Just recently our development team released revision 55 of SAP HANA Studio and I was very pleased to see how many improvements had been included this time.

Here’s a quick rundown of my favorites in no particular order:

1. Improved crash dump file viewer

If you ever had to review a crash dump or run time dump file in SAP HANA Studio you will have noticed, that the first things you have to do are always the same.

You open the file by double clicking on it in the trace file list.

Then you have to change the default selection of “Show End of File” to “Show Entire File” and finally you have to scroll up to the table of contents section, from where you start to review the file.

Typically one would then want to navigate to a specific section of the crash dump file, say the [CRASH_STACK], and so either the scroll bar of the text area is used or the text search feature is put to use.

All in all not really user friendly and a bit ‘geeky’ (although this maybe doesn’t bother the folks that typically would try to make sense of the crash dump files anyway…).

But no more!

Behold the new shiny crash dump file viewer:

The file automatically opens in “Entire File” mode and the text window shows the actual start of the file, thereby showing the table of contents.

And, tataaa, by pressing the [CTRL] key, the table of contents entries are turned into clickable hyperlinks that allow for a quick navigation within the crash dump file.


2. Usage of Eclipse Platform 4.2.1 “Juno”

As SAP HANA Studio is based on the Eclipse Platform, it also gains from the advancements that this platform performs.

One example is the availability of OS dependent UI themes, like “Windows 7” or “Windows XP” that make the Eclipse platform look more like a OS platform native application.

A sample for the, sometimes slight, differences in the looks of the UI can be seen just here:

To try out the different themes, navigate to “Window” -> “Preferences” -> “General” -> “Appearance” and choose the settings in the dialogue shown below:

For more information the new Eclipse platform version, check the Eclipse website (here).

3. JDBC trace active indication

If you are like me, then you’ve been using the option to activate the JDBC trace in SAP HANA Studio quite extensively.

I use it for everything between actual trouble shooting to figuring out, what commands are sent to the database by SAP HANA studio, just to learn about what a specific feature really does behind the curtains.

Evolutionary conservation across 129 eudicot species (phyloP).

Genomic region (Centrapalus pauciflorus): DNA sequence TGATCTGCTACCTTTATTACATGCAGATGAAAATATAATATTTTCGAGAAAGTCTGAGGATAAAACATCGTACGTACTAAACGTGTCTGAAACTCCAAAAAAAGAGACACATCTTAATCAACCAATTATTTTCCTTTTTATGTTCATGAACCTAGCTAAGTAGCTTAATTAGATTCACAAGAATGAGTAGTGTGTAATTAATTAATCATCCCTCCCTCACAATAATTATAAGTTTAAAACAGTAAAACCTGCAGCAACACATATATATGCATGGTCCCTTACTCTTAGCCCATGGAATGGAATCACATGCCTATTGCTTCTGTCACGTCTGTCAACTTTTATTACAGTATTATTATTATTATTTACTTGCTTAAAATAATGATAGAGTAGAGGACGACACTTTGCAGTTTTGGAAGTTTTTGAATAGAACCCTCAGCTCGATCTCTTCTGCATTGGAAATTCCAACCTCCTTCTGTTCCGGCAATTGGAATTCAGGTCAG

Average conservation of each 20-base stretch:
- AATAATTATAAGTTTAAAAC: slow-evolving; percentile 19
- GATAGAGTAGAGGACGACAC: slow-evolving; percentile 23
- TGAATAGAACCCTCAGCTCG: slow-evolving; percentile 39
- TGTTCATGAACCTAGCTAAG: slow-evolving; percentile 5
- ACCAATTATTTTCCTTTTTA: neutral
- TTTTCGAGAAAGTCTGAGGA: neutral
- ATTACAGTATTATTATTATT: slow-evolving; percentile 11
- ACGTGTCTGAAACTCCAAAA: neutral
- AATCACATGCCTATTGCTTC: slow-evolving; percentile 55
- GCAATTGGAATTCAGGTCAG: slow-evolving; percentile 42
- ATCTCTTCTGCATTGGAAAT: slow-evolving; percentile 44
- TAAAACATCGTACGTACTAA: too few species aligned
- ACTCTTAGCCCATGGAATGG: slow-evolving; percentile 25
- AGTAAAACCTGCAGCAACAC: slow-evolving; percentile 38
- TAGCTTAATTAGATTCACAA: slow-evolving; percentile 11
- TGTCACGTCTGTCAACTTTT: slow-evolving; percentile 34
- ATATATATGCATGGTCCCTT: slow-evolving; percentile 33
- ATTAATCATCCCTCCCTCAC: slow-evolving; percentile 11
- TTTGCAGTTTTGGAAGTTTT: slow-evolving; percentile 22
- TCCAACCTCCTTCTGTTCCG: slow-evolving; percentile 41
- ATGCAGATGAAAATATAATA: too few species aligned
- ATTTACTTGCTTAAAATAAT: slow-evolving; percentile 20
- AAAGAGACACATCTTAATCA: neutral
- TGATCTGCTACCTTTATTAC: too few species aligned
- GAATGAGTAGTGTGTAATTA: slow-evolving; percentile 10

If you haven’t done this yet but want to, no problem!

Simply right click on the DB connection icon in the navigator tree and select “Properties”. In the dialogue that is opened, select the “JDBC Trace” section and tick on the “[ ] Enable trace” option.

This feature allowed me to learn quite a lot about SAP HANA studio, but from time to time I forgot to turn it off again.

While this is not a problem per se, I’m one of those lazy guys that barely ever set up the maximum trace file size but always wonders why performance is not up to the scratch at times.

So I ended up with having super large JDBC trace files in my trace file folder (which are barely useful) and worse than necessary performance (due to the trace file writing).

But no more! (v2)

Behold the amazing JDBC active trace icon:

If I remember correctly, this one has been specifically built based on my wish, so a big THANK YOU goes out to the development team for implementing this!

With this icon, I’ll never forget an active JDBC trace anymore.

4. SAP HANA Studio provides more information about its current user

Let’s be honest: every one of us has been working in SAP HANA projects where users/developers/DBAs shared a common user account in SAP HANA.

Maybe something like “POWERDEV” or “SUPERADMIN” or whatever you fancy.

While we all know that this approach has its severe drawbacks, there’s probably no way to overcome this practice.

Unfortunately this makes it very difficult to assign a specific session/connection (e.g. one that holds locks on records or that runs a SQL command which allocates massive CPU or memory resources) to an actual user.

This kind of problem has long been solved though, as we faced it already with classic DBMS and SAP NetWeaver.

The solution is to use session context variables (I’m going to write about that more extensively in a separate blog post).

SAP HANA Studio now fills all of the four pre-defined session context variables:

KEY                     VALUE


APPLICATION             HDBStudio  

APPLICATIONSOURCE       createConnection(JDBCPlugin.java:274)







With these variables set, it’s easy to identify which O/S users are actually using SAP HANA Studio and also which version of it.

APPLICATIONUSER in this example is set to my SAP network logon user name “I028297”.

The APPLICATIONSOURCE variable is set with a short JAVA method stack, which should allow finding out, which module of SAP HANA studio created this very connection.

The variable values can be reviewed, among other ways, in the “Administration Console” -> “Sessions”:

If you ask me, this is super useful!

5. Energy consumption reduction of the modeler editor views

Not sure if you ever stumbled over this, but personally, I was bugged a long time by the nasty CPU consumption of the modeler join editor views.

Even when you didn’t actually do something, the CPU was constantly humming along, which on my Laptop eventually led to the activation of the thermal fans (that’s how I initially found out about this).

After an internal support message and some revisions in between, the modeler editors now finally leave my laptop fans remain silent and the CPU consumption low.

I’m also under the impression that the whole graphical part of the modeler became more reactive to user interaction, but that might be just me…

Anyhow, well done dear developers!

Thanks once again for making SAP HANA Studio a bit more usable.

Hope you like the enhancements as much as I do.